How grass can be nourishing in the
mouths of the lambs.
How rivers and stones are forever
in allegiance with gravity,
while we ourselves dream of rising.

How two hands touch and the bonds
will never be broken.
How people come, from delight or the
scars of damage,
to the comfort of a poem.

Let me keep my distance, always, from those
who think they have the answers.

Let me keep company always with those who say
"Look!" and laugh in astonishment,
and bow their heads.

—Mary Oliver

 

Welcoming Spring.

tulip magnolia

Over the years, there have been many symbols that showed me the onset of Spring. Changing temperatures are a clear sign. But it's those visual pieces that stir me to remember the joy that Spring ushers in with her arrival.

When I was a child, the crocus blooms peeking up through the melting snow in our backyard were my first sign of the excitement of Spring's approach. In high school and in college, the budding azaleas made me pull out my shorts and search for the sunscreen.  And later, the lovely daffodil bulbs that carpeted my backyard in the south were clear signs of the arrival of the party of Springtime.

In recent years though, I have bid farewell to Winter with the onset of these gorgeous blooms. The Tulip Magnolia is a sweet smelling spring tree that buds in my yard each year. I love what the tree (and really all of Spring) represents: rebirth and regeneration and growth and perseverance. The cycle of life - carrying on as it should - in beauty and grace.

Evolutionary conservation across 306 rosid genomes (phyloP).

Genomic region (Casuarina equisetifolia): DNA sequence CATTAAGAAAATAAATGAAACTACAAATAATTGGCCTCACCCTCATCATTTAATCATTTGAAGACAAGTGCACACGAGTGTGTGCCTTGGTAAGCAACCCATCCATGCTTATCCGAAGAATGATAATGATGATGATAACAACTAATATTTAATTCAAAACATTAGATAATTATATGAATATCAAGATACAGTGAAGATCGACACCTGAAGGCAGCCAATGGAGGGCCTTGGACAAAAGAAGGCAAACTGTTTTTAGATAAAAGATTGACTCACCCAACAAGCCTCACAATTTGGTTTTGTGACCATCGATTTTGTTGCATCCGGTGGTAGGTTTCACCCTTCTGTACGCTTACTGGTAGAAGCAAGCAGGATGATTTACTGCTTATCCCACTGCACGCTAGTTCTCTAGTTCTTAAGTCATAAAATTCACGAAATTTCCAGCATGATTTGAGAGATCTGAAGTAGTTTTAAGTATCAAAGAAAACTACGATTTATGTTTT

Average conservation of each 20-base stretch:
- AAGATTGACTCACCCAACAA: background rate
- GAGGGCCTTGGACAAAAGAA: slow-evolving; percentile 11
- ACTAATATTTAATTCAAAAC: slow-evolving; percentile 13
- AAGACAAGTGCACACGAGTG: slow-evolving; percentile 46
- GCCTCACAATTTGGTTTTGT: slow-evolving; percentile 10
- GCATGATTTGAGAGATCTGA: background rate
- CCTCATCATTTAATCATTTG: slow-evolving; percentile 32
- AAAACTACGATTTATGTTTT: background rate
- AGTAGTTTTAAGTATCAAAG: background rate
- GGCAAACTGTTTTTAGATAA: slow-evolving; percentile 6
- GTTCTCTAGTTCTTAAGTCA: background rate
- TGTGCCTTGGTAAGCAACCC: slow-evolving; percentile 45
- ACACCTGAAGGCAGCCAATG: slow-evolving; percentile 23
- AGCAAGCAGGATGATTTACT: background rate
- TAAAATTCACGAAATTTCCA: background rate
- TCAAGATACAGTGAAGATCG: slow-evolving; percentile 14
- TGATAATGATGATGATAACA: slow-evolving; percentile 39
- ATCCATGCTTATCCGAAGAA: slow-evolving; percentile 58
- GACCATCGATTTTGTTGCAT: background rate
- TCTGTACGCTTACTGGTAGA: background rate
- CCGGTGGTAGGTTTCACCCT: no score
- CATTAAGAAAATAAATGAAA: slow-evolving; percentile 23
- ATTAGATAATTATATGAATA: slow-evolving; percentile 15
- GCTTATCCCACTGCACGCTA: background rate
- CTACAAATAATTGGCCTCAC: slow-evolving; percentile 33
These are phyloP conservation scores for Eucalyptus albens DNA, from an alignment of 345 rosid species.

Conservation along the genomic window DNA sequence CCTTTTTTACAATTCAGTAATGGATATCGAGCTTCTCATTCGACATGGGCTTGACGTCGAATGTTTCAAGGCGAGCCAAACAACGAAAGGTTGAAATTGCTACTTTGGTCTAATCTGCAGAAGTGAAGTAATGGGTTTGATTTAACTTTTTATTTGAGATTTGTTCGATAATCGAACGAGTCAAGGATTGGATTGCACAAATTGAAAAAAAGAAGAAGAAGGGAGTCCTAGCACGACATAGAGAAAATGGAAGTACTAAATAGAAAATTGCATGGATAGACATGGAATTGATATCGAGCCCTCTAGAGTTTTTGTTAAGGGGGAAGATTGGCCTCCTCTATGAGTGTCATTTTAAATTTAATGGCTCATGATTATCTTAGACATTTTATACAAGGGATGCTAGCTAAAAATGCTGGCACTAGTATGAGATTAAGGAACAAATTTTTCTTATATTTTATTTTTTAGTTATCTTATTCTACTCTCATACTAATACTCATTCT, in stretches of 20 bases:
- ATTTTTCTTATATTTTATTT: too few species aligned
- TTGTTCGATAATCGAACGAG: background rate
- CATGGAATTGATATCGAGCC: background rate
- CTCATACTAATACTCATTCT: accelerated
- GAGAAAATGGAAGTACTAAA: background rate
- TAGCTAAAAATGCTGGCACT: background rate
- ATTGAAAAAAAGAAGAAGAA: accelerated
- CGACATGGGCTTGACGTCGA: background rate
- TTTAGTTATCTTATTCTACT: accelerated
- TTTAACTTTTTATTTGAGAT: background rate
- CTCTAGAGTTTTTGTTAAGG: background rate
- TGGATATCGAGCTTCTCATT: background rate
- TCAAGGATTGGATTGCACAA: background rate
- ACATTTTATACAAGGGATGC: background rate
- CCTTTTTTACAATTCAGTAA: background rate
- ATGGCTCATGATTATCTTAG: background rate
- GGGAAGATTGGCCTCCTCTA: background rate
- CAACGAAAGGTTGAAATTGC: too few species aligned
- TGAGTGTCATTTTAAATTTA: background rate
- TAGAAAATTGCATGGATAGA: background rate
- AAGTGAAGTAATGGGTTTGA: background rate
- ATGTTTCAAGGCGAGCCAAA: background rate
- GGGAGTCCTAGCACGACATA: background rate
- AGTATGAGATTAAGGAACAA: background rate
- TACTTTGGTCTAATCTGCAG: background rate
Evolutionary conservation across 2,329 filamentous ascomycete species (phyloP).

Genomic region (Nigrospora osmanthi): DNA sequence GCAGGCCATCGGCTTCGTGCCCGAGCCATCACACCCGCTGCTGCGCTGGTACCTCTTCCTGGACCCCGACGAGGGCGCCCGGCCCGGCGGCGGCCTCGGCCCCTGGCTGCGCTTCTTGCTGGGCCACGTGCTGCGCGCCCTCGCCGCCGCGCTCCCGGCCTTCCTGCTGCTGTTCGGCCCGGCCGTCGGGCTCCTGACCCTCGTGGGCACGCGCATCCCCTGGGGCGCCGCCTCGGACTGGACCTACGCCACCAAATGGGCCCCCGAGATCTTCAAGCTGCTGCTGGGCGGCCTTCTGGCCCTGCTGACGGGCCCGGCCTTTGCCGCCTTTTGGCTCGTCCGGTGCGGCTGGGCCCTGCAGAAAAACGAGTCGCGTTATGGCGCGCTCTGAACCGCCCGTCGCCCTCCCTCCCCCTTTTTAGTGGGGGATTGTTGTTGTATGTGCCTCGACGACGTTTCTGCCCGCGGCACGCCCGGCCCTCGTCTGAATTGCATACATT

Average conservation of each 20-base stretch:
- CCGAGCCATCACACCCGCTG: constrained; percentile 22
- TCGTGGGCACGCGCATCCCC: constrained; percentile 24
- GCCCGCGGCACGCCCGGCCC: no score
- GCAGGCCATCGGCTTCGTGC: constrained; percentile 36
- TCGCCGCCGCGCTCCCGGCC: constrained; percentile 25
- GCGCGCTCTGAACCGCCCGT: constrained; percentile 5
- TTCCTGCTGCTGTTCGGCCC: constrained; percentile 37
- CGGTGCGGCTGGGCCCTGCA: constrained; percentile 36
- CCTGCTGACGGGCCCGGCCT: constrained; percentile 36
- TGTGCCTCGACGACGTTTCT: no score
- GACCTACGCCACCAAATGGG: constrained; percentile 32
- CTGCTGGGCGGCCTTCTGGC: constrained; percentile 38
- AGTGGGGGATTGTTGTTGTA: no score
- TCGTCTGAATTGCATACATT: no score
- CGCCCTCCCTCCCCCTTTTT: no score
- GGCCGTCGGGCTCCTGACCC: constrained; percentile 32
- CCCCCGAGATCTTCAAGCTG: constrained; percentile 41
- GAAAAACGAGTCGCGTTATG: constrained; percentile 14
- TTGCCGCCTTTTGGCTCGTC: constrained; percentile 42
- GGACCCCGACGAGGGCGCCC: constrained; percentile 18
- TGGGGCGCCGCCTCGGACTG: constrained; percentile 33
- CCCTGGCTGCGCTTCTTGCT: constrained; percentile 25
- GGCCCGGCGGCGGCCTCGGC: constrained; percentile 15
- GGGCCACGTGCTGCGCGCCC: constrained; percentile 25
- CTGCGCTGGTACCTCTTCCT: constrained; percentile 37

So today was the magical day. Gloomy and cloudy and overcast and drizzly. But this has been trying to happen for a week and today was finally the day. I am so glad. Because all this means to me now is that spring is sitting on my doorstep, waiting for me to welcome it inside.

 

The rollercoaster ride of parenthood

My little guy is turning into such a man these days. Responsible and noble. Kind and generous. At the same time he is still a little kid. Shy and awkward, with so much to learn.

It's such a thrilling age - this preteen/tween stage. So many people hate to parent kids of this age, but I am really loving it. You can see the shape of who they are going to be in a few short years when they spreads their wings and jump head-first into this big wide world. And they are like curious little sponges (probably looking for information to prove their parents wrong at any turn).

It's a rollercoaster ride - this parenting thing - filled with loop-de-loops, ups, downs, corkscrews and death defying tricks you are never sure if you will get out of alive. But at the end, I am sure I won't get off and think I am going to be sick. I think I will rather say - WOW! That was the ride of my life. I am so glad I took the chance to do it.

Each day brings it's own ride. But I wouldn't trade a second of it for the world.